On my fourth day in the Faroe Islands, I felt a sudden urge to return to one of my favourite islands – Nólsoy. Originally, my plan was to see as many new islands as possible during the 7 days that I had available, but I had started to miss Nólsoy and after hiking to Mykineshólmur on Mykines three days ealier, I had become eager to try the more difficult hike to Borðan, the southernmost point on Nólsoy. The weather was great that day, the best that I had ever experienced on the Faroe Islands, so it was a perfect day for hiking.
I invited Mads, my new hiking buddy, along and we set off early to the island located just across the fjord from Tórshavn. We wanted to get an early start, as the hike is supposed to take 3½ hours each way, but we had to get a few things to take with us before leaving for the hike and since the village shop didn’t open for another 40 minutes, we decided to walk the short distance to the windmill located a few hundred metres North of the village. Here we got a great view of the small village and the mountain that we would later climb, Høgoyggj at 372 m.
We arrived back half an hour after the shop had opened, bought our stuff and enjoyed a few Sun Lollys in the sun before setting off on our long hike to Borðan. Our goal of the day was to reach the lighthouse at the South end of Nólsoy.
The first part of the hike is the most difficult part; climbing half way up Høgoyggj before finally reaching flat ground. On the way, it’s possible to see the remains of Korndalur, the original settlement located about two hundred metres from the modern village. Mads and I had quite a hard time finding it though and we weren’t sure that we actually did.. There were a few houses scattered about and small pieces of ruins, but no actual town as far as we could see.
Once you get halfway up the mountain, it’s recommendable to take time to look back at the village and take in the most beautiful view that you can get on Nólsoy. From here, the houses look like small lego bricks, and it’s possible to see Tórshavn in the distance as well as the islands of Eysturoy and Borðoy. We took our first break here, not that we actually needed it after only 20 minutes of hiking, but the view was too breathtaking to move past quickly.
The next part of the hike was supposed to be the easy part, despite taking about 3 hours each way, as it is basically just flat ground with the mountain beside you at all times. But this proved to be the most challenging part – for us anyways – as the ground was slushy and swamp-like. It was awful to walk on and our feet were killing us before we were even halfway to the lighthouse. We had an idea that it wouldn’t take us long to get to the lighthouse, but somewhere along the path, we got a bit lost and ended up at what seemed like the most remote farm on Earth. But we were near the coast now, so all we had to do was to find the lighthouse. But since it’s a very small lighthouse, it was only thanks to Mads’ brilliant sense of direction that we eventually found it.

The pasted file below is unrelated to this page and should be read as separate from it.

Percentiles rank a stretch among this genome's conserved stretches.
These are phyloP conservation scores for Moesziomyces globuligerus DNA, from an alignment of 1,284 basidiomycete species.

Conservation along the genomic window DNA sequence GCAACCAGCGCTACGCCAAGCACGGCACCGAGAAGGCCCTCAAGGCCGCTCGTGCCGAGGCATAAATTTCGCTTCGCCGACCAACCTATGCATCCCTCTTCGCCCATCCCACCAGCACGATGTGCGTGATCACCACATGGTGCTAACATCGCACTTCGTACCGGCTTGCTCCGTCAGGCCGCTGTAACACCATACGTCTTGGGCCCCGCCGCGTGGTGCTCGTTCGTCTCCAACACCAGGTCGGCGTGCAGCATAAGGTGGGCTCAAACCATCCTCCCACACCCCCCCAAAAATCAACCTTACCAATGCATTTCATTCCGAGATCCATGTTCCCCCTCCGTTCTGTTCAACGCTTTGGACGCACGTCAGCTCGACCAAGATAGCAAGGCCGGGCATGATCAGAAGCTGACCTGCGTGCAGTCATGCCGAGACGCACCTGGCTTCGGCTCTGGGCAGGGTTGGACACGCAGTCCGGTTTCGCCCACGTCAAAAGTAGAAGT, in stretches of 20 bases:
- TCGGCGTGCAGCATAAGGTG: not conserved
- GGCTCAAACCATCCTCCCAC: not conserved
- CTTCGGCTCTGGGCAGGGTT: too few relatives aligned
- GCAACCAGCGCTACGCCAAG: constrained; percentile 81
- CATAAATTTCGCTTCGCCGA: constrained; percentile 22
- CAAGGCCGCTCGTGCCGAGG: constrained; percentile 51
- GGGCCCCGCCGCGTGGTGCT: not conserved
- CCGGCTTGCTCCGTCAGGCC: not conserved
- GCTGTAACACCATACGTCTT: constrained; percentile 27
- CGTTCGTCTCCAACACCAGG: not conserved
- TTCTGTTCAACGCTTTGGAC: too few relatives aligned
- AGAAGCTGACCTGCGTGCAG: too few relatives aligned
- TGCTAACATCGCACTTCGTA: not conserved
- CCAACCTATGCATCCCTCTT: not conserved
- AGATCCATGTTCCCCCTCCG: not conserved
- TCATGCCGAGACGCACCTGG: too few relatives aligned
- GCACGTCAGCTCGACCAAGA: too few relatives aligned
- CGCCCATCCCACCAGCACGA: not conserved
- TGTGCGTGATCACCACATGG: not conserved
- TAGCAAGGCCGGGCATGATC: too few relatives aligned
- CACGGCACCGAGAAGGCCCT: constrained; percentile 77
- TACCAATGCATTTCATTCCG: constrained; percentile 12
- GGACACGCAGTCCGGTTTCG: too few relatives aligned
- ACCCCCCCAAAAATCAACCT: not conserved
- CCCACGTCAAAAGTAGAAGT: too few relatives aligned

At the first sight of the lighthouse, I started running towards it as we had made a bet on how long it would take us to get there – and I won an icecream! Getting there after hiking for 3½ hours was such a great accomplishment – and now it was time to eat some lunch and relax for a while!
We later found out that there are actually two lighthouses on Nólsoy and the one that we hiked to is not the main one at Borðan, it’s the one at Øknastangi, which is the southeasternmost point on Nólsoy. Now it makes sense that the lighthouse was so small.. I also found out that the other lighthouse is located behind the farm that we walked past…. So as it turns out, we didn’t actually get lost – we just got confused!
The lighthouse at Øknastangi is definitely worth hiking to as well though, as it’s very cute and the cliffs beneath it are beautiful. Since we were now closer to the village, it didn’t take us long to get back. We had a ferry to catch, so we picked up the pace and got back to the village 2,5 hours later. On the way back, we hiked along the coast, which had very steep cliffs, so it’s definitely a more dangerous route than the other one, but it’s also a lot quicker.
By the end of the hike, we had walked 18 kilometres in 6 hours, so we were really tired and worn out. I can’t even begin to describe how amazing the feeling was, when we could finally see the village again after climbing halfway up the mountain on the way home – such a relief to finally be back and be able to catch the ferry that we could see coming closer to the island.
Despite the hike being quite challenging, we had a fabulous day and the hike was very enjoyable. I can recommend it to anyone who loves to hike, has a thing for lighthouses and doesn’t mind getting a little dirty. Otherwise, Nólsoy is still a lovely place to visit, even if you don’t go hiking; The village is charming, the small walks are beautiful and the views are amazing from everywhere on Nólsoy!